Workplace relationships can be tricky business. They have cause and affect consequences that can easily turn sideways. Having a solid fraternization policy in place and enforcing it consistently will help in keeping the workplace on friendly terms.
In addition, you should seek HR support and guidance when you are tasked with creating a new fraternization policy or handling a claim of harassment or violation of company policy.
Juli Bacon, owner of JB Consulting Systems LLC and Bacon Maintenance Services LLC in Woodinville, Wash., was recently sworn in as the 2017 chair of the National Association of Home Builders (NAHB) Professional Women in Building (PWB) Council.
“Ensuring that women understand they have a place at the table and helping them find a way to get to that place at the table in construction is really important to me,” said Bacon. “We have a lot of young women wanting to know how to get there, and my goal as the PWB chair is to help them in the most efficient way possible.”
As chair of the PWB Council, Bacon will manage the council’s business and represent the interests of the council members throughout NAHB. Building leadership strategies for women in the construction industry and setting up a mentoring program for women in construction will be Bacon’s focus for 2017 as the council begins the first year of its new strategic plan.
In addition to her role at JB Consulting systems and Bacon Maintenance Services, Bacon is also a partner in her joint venture JJ BizWorks and a minority owner in Routec Industries LLC. Bacon recently expanded her consulting practice into other states.
Bacon is a long-time member of the Master Builders Association of King and Snohomish Counties in Washington State and has served as the Region E Trustee of the NAHB PWB for several years. In that role, she has helped bridge the gap between national and local councils and is an ambassador for extending PWB’s reach and forming new councils in that region. She has been involved at the national level with PWB since 2005 and also serves on the Construction Safety Committee. I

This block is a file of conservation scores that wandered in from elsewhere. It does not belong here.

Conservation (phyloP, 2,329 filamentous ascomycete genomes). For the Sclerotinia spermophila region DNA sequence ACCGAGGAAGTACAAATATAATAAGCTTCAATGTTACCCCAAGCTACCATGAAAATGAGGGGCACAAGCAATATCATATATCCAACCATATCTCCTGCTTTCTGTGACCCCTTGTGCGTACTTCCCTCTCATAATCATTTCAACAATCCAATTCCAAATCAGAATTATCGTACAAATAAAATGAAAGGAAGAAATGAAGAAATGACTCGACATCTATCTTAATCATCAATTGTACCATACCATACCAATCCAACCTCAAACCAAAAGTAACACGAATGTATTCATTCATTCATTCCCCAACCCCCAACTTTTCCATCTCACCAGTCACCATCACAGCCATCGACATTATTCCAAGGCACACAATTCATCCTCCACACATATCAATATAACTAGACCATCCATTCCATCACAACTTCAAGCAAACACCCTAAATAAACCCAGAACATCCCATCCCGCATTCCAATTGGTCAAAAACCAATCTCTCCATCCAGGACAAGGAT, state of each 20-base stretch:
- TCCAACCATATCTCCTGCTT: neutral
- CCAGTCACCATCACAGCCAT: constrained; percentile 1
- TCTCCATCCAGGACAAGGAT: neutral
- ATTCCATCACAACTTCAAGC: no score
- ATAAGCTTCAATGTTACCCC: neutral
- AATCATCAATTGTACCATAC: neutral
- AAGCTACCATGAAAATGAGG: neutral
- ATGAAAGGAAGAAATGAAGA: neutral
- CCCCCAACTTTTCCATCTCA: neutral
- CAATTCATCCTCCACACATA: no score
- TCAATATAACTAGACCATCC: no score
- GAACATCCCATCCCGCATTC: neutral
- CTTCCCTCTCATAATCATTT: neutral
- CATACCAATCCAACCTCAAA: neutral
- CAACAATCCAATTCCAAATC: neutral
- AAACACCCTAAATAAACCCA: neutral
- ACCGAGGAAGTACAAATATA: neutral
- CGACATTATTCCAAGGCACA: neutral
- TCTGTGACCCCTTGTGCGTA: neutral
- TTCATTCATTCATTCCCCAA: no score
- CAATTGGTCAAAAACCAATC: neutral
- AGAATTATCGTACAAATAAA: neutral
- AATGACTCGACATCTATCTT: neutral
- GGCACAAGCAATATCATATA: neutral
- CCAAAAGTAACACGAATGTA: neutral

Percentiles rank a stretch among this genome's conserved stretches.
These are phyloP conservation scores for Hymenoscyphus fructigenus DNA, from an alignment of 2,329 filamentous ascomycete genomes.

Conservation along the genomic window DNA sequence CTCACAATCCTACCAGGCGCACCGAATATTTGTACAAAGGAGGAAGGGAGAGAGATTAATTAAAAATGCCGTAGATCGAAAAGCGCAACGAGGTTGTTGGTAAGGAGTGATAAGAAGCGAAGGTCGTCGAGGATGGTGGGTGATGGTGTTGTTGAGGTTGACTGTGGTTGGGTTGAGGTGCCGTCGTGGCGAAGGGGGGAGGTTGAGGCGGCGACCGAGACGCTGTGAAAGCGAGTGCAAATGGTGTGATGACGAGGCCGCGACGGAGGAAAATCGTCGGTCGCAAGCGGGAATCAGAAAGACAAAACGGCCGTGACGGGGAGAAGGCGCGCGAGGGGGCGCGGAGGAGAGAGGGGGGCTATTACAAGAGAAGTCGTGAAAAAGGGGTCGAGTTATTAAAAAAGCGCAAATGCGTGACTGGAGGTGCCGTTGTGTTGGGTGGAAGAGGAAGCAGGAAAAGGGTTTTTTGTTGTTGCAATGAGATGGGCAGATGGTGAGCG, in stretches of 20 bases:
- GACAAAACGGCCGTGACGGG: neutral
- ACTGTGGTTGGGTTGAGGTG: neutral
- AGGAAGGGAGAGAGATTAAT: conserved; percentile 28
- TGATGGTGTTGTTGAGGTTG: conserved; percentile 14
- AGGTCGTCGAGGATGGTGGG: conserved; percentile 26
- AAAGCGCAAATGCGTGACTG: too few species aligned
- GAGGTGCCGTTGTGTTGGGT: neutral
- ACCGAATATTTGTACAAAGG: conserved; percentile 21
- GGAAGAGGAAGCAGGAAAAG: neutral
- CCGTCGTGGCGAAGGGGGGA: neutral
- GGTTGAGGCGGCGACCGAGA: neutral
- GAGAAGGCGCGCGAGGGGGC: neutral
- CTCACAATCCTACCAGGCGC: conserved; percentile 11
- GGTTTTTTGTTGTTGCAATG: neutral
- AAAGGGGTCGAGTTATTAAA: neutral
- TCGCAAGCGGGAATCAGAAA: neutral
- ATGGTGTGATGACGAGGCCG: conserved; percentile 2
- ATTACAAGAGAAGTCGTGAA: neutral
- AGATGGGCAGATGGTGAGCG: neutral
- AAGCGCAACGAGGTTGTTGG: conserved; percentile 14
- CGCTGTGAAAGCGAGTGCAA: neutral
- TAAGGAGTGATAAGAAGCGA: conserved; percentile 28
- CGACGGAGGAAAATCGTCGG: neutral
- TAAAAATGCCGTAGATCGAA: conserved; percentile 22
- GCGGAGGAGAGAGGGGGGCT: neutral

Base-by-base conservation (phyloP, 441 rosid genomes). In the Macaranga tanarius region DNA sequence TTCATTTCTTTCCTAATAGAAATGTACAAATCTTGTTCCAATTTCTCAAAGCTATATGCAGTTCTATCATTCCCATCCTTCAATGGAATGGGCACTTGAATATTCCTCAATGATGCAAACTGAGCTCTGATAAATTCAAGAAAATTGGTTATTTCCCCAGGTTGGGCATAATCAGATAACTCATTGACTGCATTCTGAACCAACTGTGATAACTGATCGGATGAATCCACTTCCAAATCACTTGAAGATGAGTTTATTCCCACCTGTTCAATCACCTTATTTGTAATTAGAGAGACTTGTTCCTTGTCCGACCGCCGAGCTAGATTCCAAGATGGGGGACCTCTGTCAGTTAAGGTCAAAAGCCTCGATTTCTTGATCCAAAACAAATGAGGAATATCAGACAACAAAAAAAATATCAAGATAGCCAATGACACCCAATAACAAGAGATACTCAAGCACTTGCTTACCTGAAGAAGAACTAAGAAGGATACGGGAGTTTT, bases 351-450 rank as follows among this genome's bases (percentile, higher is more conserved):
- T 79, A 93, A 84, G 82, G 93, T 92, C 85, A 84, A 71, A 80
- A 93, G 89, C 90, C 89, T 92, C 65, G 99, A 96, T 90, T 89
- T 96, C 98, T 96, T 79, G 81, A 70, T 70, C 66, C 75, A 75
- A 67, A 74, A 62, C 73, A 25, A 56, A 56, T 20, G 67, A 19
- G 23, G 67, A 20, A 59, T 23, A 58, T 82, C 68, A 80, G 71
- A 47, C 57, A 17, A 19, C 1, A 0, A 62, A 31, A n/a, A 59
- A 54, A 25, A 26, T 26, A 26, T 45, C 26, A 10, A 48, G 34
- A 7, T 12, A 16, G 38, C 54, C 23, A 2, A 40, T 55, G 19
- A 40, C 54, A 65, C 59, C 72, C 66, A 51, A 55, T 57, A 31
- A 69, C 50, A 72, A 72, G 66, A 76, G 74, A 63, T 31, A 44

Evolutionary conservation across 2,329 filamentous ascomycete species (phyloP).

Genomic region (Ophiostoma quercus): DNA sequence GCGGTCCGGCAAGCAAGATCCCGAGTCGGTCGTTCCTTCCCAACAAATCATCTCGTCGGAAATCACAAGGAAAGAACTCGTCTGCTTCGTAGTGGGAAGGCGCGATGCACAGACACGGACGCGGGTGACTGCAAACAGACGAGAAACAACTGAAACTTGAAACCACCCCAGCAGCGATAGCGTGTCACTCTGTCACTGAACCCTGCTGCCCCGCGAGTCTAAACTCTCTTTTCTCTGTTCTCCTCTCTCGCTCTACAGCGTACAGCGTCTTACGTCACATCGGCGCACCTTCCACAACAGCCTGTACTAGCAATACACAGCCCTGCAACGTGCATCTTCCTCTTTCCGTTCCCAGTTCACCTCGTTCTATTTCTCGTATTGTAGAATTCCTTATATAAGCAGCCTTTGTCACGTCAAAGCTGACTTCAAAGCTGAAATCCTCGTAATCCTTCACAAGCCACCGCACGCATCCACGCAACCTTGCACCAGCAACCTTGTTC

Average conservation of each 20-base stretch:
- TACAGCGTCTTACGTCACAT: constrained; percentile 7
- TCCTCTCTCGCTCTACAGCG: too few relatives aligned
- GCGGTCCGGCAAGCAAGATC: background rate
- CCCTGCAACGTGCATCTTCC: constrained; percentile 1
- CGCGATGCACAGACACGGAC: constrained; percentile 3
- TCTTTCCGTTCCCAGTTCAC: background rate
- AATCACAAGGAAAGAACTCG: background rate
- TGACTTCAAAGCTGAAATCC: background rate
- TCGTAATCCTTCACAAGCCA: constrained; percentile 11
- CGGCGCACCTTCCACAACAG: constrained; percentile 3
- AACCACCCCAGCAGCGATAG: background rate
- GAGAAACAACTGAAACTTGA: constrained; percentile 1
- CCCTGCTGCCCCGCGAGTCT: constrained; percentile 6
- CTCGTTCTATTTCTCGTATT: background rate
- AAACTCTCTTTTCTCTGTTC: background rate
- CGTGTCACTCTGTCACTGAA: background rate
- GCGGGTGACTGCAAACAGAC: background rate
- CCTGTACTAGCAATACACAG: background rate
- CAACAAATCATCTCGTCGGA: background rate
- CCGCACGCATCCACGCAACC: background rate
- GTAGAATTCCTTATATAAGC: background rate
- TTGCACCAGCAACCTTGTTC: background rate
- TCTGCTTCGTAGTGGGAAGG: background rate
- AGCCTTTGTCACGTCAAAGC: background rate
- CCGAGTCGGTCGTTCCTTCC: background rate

n 2013, Bacon was recognized nationally by her peers with the PWB Woman of the Year award. She has received similar recognition over the years from her local PWB council and local association, and was the Building Industry Association of Washington’s Associate of the Year in 2005. Bacon is dedicated to mentoring other women in business and gives back to her community through her own and her children’s volunteer efforts. For more information about Professional Women in Building, visit www.nahb.org/whypwb.
ABOUT THE NAHB PWB COUNCIL: The NAHB Professional Women in Building (PWB) Council is a national organization affiliated with the National Association of Home Builders, and consists of a network of local and state councils and members-at-large. The Council is dedicated to supporting the professional development of women in the home building industry. It provides service to the membership through education and training programs that focus on professional and leadership development, networking opportunities and industry-related information. In addition, the Council recognizes its role in supporting the overall building industry by mobilizing its membership to assist efforts spearheaded by local, state and national builders associations.
ABOUT NAHB: The National Association of Home Builders is a Washington-based trade association representing more than 140,000 members involved in home building, remodeling, multifamily construction, property management, subcontracting, design, housing finance, building product manufacturing and other aspects of residential and light commercial construction. NAHB is affiliated with 700 state and local home builders associations around the country. NAHB’s builder members will construct about 80 percent of the new housing units projected for this year.